A male executive at New York radio station WJZ uses an unscientific survey to claim listeners favor male announcers over females by a 100-to-1 margin. Reporters keep citing the survey, and by 1929, writes historian Donna Halper, there are “fewer and fewer” women announcers.

1970s

Before becoming prime minister, Britain’s Margaret Thatcher takes voice lessons. “Soon the hectoring tones of the housewife gave way to softer notes and a smoothness that seldom cracked,” writes biographer Charles Moore.

1989

Disney’s The Little Mermaid, in which Ariel gives up her voice to win over a man, heralds a trend: In the next five Disney princess films, male characters have three times as many lines as females do.


1993

The average frequency of young women’s voices has dropped 23 hertz in 48 years, writes sociologist Anne Karpf, author of The Human Voice, in part because media coaches have trained female clients to deepen their registers.

2008

Hillary Clinton loses to Barack Obama. It was the “nagging voice,” explains Fox News commentator Marc Rudov. “When Barack Obama speaks, men hear, ‘Take off for the future.’ And when Hillary Clinton speaks, men hear, ‘Take out the garbage.'”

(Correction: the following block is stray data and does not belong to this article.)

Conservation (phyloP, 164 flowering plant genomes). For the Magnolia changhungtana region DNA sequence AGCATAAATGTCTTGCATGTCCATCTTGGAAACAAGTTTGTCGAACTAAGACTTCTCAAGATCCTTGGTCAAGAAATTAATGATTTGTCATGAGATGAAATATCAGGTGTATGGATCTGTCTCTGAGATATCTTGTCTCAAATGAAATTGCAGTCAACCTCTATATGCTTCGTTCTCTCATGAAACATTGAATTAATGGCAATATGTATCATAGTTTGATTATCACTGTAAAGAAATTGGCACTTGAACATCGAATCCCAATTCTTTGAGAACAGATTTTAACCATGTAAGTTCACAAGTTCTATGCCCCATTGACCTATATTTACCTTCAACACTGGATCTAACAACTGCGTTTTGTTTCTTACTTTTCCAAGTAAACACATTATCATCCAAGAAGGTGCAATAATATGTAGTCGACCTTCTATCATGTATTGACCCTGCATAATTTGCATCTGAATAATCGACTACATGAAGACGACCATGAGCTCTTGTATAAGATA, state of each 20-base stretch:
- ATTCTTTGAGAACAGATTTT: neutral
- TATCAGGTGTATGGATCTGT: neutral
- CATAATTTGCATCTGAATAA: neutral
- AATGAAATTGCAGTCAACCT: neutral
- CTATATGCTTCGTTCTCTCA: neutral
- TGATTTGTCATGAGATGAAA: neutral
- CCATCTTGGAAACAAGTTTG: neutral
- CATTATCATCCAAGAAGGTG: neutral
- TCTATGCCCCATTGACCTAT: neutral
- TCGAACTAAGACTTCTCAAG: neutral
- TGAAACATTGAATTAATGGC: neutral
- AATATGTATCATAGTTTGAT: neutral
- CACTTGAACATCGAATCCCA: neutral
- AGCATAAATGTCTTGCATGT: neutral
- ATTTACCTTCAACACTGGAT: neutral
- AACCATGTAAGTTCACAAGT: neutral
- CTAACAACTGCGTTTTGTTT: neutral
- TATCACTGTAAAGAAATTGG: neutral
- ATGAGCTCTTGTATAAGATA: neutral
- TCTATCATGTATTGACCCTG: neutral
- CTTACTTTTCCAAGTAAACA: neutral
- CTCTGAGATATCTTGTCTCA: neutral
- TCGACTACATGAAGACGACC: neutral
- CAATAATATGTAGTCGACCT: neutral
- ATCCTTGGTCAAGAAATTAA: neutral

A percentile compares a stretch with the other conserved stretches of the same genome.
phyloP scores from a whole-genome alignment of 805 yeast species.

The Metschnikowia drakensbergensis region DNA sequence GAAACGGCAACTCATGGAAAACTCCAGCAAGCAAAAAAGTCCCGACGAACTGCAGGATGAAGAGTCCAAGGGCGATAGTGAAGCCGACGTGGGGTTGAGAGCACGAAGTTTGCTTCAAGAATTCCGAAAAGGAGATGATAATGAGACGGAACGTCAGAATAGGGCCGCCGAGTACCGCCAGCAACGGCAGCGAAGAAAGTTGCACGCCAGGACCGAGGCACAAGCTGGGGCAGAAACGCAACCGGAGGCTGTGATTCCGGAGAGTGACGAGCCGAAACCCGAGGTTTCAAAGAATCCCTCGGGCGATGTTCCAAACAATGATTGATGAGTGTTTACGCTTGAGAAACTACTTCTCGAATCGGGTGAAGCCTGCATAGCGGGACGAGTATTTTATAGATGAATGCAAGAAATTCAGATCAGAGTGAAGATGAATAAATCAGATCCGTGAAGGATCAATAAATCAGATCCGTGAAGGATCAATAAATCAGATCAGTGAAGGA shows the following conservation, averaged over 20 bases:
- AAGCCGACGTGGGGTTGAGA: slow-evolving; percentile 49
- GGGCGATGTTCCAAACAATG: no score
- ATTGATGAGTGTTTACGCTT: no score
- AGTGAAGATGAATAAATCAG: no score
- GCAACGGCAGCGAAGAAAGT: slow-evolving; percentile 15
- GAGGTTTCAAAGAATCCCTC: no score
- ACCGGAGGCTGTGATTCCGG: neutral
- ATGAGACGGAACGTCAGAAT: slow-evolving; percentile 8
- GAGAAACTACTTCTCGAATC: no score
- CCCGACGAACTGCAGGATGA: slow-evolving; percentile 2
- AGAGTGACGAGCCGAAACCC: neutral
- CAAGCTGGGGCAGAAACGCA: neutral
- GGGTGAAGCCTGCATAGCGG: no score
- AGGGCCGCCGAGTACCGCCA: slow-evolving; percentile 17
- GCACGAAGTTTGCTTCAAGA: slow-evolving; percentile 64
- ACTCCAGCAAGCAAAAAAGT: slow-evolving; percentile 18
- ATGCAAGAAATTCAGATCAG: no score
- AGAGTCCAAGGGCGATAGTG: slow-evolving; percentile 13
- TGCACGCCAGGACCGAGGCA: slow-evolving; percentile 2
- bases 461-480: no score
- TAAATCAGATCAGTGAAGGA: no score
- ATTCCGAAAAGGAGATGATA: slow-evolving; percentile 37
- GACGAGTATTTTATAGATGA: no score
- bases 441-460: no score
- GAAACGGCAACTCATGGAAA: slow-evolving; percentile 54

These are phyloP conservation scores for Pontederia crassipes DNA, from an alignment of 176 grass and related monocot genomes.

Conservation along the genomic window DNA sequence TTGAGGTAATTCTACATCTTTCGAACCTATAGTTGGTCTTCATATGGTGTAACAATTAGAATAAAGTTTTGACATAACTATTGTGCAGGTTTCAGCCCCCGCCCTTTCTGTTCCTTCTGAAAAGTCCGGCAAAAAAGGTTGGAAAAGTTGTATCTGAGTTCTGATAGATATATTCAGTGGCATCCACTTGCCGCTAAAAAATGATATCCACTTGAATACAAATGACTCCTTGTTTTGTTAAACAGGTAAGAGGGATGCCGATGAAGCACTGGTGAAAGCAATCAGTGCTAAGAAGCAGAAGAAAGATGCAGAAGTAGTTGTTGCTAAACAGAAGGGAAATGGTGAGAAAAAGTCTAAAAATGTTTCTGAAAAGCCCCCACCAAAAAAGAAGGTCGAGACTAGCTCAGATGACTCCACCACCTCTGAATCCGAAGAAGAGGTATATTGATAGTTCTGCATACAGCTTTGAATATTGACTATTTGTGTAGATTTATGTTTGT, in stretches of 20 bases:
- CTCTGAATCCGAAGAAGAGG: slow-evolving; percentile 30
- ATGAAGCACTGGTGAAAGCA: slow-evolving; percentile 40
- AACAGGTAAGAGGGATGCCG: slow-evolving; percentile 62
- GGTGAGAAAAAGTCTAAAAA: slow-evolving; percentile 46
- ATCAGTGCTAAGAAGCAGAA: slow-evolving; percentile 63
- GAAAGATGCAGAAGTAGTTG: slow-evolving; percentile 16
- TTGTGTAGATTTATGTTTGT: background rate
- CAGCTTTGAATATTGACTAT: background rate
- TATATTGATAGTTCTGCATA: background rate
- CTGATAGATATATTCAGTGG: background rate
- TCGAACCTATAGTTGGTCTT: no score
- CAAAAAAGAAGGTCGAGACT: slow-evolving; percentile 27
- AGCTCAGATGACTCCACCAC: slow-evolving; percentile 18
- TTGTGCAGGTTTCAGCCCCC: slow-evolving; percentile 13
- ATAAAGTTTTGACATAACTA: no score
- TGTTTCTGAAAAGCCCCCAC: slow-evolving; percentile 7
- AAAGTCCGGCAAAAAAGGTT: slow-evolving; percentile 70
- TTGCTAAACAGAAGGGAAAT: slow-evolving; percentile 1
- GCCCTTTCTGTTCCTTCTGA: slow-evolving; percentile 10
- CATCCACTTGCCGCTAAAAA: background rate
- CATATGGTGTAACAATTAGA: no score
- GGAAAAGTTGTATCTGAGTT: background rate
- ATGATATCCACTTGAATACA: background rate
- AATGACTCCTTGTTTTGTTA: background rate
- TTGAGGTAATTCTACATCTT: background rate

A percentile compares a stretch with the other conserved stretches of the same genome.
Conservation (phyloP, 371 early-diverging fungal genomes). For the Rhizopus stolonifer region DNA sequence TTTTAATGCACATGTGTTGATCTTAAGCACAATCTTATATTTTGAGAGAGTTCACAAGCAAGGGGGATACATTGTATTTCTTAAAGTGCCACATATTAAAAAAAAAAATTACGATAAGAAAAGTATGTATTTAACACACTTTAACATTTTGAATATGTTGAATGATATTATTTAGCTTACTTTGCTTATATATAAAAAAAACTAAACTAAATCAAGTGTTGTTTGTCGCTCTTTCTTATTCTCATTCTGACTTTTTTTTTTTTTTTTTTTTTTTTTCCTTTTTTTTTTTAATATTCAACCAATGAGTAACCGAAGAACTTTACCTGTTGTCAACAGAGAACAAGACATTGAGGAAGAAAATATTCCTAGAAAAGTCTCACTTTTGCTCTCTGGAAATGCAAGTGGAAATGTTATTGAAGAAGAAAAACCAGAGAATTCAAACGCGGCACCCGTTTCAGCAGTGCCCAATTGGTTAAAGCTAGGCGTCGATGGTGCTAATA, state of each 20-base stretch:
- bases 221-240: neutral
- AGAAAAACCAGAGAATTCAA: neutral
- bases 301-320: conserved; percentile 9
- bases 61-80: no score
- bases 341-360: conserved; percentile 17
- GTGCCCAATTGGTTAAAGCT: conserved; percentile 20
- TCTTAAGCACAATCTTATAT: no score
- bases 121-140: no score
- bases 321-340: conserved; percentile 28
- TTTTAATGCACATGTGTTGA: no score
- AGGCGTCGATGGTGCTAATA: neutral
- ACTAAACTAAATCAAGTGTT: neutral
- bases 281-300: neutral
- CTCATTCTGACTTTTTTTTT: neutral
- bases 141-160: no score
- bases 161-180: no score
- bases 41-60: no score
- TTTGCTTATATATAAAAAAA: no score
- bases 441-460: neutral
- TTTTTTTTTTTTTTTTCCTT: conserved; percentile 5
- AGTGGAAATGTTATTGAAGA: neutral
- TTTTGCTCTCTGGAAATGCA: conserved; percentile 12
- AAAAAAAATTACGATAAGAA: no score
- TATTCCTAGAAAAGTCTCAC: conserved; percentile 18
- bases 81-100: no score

2011

After the New York Times names Jill Abramson as its executive editor, a New Yorker article describes her voice as “the equivalent of a nasal car honk” and says she has a “schoolteacherlike way of elongating words.” Less than three years later, Abramson is fired and replaced by Dean Baquet—reportedly, in part, because management considered her “pushy.”

2011

Apple introduces Siri. Microsoft follows with Cortana, and Amazon with Alexa. “Female voices are seen, on average, as less intelligent than male voices,” notes Clifford Nass, an authority on computer-human interactions. But for traditionally gendered tasks such as secretarial duties, “female voices are easier to hear.


2012

A study of just 34 young women finds that two-thirds habitually use vocal fry, the lowest register of the voice—inspiring numerous articles about this supposed trend­.

2013

CEOs with deeper voices manage bigger firms, and make significantly more money, than their higher-voiced peers, a much larger study concludes.